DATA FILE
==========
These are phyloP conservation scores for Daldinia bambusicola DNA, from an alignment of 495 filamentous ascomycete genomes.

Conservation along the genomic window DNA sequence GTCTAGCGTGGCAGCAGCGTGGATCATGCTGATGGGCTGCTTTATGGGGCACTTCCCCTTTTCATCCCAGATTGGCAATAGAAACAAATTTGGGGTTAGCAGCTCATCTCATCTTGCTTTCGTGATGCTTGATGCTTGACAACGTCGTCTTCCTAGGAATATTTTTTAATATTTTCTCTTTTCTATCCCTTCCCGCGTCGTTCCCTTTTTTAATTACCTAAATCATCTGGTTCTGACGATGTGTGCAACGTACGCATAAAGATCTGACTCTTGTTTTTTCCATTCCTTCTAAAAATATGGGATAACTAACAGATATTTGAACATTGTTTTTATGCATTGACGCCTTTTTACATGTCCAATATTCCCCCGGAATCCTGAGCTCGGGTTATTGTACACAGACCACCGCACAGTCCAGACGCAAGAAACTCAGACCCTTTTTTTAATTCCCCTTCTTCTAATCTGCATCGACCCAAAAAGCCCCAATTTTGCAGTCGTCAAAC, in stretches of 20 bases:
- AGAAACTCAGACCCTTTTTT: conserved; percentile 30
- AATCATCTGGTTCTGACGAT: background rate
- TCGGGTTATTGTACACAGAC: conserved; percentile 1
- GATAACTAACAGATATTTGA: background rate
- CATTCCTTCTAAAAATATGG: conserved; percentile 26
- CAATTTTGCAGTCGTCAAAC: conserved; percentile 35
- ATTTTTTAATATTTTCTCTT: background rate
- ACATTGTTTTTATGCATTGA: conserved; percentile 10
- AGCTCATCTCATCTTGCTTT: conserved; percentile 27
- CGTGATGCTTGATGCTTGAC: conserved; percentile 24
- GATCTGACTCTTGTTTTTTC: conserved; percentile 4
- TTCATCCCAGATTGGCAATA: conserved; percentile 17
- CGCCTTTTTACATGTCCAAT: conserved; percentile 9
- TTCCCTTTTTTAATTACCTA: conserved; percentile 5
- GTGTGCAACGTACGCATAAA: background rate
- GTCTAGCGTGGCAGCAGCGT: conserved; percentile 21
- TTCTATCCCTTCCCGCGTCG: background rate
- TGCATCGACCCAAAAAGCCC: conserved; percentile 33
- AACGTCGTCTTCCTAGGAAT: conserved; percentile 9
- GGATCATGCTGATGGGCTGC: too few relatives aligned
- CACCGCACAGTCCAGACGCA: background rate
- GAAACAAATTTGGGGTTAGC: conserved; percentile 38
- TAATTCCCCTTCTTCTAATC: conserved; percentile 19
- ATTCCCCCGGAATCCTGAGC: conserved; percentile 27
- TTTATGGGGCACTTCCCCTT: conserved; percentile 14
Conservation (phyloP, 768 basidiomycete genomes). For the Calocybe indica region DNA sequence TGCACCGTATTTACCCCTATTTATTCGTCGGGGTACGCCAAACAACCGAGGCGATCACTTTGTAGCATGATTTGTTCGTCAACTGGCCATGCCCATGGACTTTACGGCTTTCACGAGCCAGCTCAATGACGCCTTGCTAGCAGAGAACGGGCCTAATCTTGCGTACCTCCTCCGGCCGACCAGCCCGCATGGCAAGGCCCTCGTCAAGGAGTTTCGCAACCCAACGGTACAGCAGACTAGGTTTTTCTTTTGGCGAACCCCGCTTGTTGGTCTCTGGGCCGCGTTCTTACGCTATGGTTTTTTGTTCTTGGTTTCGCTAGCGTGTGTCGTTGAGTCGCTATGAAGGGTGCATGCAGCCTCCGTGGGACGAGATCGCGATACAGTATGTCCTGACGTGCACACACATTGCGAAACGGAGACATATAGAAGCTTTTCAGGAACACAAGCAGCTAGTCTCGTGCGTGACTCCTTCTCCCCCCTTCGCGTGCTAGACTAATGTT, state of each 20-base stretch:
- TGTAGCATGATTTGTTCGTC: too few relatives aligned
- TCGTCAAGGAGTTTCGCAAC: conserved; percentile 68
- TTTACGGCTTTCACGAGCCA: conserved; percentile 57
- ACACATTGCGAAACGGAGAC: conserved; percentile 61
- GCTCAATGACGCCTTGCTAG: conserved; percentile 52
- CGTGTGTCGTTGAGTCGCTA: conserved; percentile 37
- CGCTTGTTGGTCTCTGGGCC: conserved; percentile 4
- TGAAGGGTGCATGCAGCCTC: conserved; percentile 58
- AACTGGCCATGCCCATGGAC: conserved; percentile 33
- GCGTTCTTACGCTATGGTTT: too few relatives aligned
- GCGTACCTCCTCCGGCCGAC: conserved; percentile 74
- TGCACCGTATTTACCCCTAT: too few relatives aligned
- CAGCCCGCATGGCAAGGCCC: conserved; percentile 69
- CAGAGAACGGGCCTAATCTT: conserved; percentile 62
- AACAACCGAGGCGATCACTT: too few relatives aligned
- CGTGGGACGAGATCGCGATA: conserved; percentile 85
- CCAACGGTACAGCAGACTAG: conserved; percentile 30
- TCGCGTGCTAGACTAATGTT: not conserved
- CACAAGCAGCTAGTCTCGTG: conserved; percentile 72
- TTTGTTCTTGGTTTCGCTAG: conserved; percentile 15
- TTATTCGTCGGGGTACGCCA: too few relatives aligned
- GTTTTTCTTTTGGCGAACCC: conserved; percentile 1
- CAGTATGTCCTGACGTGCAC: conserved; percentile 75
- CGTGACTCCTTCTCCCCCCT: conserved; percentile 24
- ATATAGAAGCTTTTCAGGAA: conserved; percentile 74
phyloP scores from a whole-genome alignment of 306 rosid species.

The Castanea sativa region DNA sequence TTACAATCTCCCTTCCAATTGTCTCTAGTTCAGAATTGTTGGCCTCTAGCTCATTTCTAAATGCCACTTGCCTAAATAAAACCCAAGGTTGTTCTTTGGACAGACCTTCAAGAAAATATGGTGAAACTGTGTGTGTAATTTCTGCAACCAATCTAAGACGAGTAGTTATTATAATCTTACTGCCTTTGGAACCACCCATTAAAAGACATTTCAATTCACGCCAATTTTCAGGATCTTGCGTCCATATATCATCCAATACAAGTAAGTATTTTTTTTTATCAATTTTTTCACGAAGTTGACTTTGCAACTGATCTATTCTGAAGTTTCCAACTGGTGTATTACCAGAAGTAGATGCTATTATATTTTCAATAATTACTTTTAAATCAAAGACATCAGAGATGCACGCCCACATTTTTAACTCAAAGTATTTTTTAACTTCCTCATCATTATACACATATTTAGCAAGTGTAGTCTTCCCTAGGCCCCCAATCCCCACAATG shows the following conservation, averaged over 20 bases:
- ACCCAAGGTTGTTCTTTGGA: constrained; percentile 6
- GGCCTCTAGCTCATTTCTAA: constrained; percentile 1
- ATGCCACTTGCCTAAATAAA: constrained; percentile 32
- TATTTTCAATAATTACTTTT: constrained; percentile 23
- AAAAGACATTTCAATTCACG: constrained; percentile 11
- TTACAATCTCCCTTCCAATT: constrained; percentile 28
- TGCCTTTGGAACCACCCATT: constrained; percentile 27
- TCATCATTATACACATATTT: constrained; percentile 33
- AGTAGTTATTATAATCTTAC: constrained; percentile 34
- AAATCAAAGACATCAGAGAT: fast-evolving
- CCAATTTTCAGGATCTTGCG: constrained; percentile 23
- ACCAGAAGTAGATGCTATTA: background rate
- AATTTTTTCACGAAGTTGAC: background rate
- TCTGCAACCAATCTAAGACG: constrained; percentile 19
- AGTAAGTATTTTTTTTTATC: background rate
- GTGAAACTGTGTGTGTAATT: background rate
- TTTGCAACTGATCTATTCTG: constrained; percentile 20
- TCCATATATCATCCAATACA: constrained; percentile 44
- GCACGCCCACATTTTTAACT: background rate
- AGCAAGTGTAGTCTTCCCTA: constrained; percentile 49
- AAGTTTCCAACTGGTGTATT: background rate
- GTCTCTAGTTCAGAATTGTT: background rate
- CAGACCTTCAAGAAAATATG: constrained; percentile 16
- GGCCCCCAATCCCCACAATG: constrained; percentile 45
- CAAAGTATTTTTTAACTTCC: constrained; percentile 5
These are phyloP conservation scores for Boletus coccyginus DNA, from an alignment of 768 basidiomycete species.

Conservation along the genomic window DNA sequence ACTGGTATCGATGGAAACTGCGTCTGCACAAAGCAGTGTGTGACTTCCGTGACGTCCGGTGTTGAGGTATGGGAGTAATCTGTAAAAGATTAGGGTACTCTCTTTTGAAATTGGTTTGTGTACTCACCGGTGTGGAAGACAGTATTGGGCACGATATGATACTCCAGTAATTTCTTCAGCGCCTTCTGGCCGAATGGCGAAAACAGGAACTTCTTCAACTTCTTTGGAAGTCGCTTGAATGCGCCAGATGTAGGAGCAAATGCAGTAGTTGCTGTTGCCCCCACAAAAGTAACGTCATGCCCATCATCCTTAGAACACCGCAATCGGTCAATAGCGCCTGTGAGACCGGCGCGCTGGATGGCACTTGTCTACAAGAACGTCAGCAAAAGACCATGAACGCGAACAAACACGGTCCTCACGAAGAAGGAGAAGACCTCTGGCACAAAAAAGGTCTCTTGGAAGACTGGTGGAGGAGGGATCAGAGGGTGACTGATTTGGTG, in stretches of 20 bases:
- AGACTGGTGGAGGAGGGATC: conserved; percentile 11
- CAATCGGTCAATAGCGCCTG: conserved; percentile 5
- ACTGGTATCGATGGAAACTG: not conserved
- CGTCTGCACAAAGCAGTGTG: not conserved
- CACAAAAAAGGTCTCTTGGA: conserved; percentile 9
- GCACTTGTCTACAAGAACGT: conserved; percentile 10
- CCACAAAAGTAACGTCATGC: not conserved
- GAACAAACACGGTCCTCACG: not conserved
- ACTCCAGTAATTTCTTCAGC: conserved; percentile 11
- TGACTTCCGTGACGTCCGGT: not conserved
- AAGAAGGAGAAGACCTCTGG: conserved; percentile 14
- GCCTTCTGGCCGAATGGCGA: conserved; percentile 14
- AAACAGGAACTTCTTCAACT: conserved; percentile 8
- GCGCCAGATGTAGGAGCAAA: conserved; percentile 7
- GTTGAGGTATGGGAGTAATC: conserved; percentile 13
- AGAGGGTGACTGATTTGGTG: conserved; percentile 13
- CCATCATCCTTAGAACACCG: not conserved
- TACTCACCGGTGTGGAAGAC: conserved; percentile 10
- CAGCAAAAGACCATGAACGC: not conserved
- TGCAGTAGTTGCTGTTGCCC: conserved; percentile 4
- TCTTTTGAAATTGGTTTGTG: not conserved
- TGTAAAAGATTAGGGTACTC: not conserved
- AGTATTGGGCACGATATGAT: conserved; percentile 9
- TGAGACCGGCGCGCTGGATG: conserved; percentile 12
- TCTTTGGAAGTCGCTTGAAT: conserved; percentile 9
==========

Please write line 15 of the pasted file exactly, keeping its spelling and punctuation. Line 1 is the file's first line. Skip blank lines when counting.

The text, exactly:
- CGCCTTTTTACATGTCCAAT: conserved; percentile 9